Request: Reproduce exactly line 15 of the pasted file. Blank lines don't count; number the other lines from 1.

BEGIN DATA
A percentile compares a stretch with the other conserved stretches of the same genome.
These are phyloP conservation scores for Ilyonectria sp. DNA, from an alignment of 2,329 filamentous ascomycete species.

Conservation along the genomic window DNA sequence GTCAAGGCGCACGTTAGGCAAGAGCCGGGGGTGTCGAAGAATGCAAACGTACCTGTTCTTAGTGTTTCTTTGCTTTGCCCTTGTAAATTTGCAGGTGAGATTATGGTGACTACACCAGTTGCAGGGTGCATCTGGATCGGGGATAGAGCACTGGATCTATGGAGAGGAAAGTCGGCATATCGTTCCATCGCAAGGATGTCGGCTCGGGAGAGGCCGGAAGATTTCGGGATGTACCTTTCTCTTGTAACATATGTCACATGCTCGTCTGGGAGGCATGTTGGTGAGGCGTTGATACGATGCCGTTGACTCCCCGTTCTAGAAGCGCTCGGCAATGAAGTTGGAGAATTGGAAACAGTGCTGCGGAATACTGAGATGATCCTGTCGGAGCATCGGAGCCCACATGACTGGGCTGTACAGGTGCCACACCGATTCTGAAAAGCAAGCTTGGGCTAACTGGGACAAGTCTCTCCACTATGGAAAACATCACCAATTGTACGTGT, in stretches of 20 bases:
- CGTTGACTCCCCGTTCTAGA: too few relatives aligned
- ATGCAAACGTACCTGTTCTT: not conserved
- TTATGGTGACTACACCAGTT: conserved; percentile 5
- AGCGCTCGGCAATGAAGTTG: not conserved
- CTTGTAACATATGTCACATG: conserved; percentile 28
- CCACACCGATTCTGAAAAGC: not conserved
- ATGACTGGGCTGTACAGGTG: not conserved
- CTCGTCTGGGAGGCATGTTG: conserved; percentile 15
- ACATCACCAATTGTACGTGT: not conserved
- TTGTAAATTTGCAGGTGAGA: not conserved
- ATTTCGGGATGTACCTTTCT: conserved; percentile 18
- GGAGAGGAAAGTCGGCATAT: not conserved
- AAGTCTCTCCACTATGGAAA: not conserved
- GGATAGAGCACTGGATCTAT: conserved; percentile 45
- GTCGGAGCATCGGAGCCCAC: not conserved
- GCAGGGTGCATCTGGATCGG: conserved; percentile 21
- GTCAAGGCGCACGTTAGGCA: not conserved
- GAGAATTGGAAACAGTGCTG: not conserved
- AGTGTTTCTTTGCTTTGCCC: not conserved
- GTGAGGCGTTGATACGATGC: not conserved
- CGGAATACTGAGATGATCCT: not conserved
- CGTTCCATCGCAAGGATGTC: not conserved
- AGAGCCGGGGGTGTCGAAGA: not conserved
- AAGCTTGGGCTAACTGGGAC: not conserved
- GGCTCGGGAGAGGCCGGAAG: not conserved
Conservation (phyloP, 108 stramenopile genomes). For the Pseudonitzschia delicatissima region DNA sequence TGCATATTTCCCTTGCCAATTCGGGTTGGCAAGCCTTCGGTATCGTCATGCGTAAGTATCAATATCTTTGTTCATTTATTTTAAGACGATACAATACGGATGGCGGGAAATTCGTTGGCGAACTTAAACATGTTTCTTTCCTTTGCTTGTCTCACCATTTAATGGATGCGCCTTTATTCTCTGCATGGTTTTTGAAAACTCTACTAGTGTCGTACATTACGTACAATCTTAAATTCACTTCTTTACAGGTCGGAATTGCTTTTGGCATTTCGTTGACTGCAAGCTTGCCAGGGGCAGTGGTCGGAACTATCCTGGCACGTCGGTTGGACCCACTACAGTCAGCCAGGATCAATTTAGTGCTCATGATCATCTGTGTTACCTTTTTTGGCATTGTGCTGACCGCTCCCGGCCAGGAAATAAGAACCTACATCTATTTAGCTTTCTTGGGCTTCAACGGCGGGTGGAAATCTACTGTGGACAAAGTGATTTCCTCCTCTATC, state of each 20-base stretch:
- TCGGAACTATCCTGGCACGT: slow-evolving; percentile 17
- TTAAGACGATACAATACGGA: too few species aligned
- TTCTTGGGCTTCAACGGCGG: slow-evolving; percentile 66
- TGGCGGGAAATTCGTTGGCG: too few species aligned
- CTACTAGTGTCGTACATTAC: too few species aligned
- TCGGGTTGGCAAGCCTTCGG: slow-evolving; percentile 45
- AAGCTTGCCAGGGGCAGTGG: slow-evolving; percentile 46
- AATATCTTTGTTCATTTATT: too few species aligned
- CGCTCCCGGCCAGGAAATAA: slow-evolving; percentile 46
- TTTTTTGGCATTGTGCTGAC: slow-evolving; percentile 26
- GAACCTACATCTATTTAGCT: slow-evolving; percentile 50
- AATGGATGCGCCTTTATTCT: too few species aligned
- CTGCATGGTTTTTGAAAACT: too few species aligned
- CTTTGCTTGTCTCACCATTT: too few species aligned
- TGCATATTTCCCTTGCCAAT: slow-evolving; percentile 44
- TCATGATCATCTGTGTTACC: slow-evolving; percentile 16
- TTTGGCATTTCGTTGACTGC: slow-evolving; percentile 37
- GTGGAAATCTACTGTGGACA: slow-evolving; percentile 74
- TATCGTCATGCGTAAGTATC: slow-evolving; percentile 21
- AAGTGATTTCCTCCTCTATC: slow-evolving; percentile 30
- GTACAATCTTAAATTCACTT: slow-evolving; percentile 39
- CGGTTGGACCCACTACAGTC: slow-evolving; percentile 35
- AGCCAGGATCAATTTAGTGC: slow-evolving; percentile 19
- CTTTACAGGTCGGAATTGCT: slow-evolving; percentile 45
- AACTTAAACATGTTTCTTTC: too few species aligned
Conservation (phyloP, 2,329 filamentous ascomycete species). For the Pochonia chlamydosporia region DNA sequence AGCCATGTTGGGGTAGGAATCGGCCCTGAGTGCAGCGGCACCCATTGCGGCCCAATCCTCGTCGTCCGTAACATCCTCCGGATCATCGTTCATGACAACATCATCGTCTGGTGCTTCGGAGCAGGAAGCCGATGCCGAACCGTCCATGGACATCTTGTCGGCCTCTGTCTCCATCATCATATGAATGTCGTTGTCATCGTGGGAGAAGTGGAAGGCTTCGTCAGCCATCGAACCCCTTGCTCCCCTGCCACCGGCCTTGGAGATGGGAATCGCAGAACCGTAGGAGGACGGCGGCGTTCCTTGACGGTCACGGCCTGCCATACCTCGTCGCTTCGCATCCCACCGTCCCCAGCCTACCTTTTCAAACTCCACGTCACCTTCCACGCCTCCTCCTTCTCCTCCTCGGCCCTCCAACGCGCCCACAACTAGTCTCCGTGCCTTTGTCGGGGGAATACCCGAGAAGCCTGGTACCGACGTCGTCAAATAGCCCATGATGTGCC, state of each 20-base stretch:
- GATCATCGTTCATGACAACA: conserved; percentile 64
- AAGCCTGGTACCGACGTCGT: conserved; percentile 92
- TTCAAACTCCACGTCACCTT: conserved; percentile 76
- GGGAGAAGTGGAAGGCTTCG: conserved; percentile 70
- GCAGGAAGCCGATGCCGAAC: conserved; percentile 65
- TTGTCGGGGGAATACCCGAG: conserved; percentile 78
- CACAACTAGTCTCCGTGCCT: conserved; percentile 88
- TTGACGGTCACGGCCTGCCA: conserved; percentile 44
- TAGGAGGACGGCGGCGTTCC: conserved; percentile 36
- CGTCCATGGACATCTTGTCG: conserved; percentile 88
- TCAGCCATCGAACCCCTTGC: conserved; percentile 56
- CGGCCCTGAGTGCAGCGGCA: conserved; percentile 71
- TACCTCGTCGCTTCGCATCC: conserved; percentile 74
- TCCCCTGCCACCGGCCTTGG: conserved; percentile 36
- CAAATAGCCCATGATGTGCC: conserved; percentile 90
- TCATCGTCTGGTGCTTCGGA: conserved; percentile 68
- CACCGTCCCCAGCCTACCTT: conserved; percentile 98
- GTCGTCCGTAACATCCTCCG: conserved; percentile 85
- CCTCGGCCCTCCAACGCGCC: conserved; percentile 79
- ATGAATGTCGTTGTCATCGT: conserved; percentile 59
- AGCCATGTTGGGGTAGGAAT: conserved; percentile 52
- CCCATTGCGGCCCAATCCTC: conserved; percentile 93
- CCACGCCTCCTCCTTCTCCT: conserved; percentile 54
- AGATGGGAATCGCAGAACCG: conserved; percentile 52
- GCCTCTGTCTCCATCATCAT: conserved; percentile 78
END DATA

- GGAGAGGAAAGTCGGCATAT: not conserved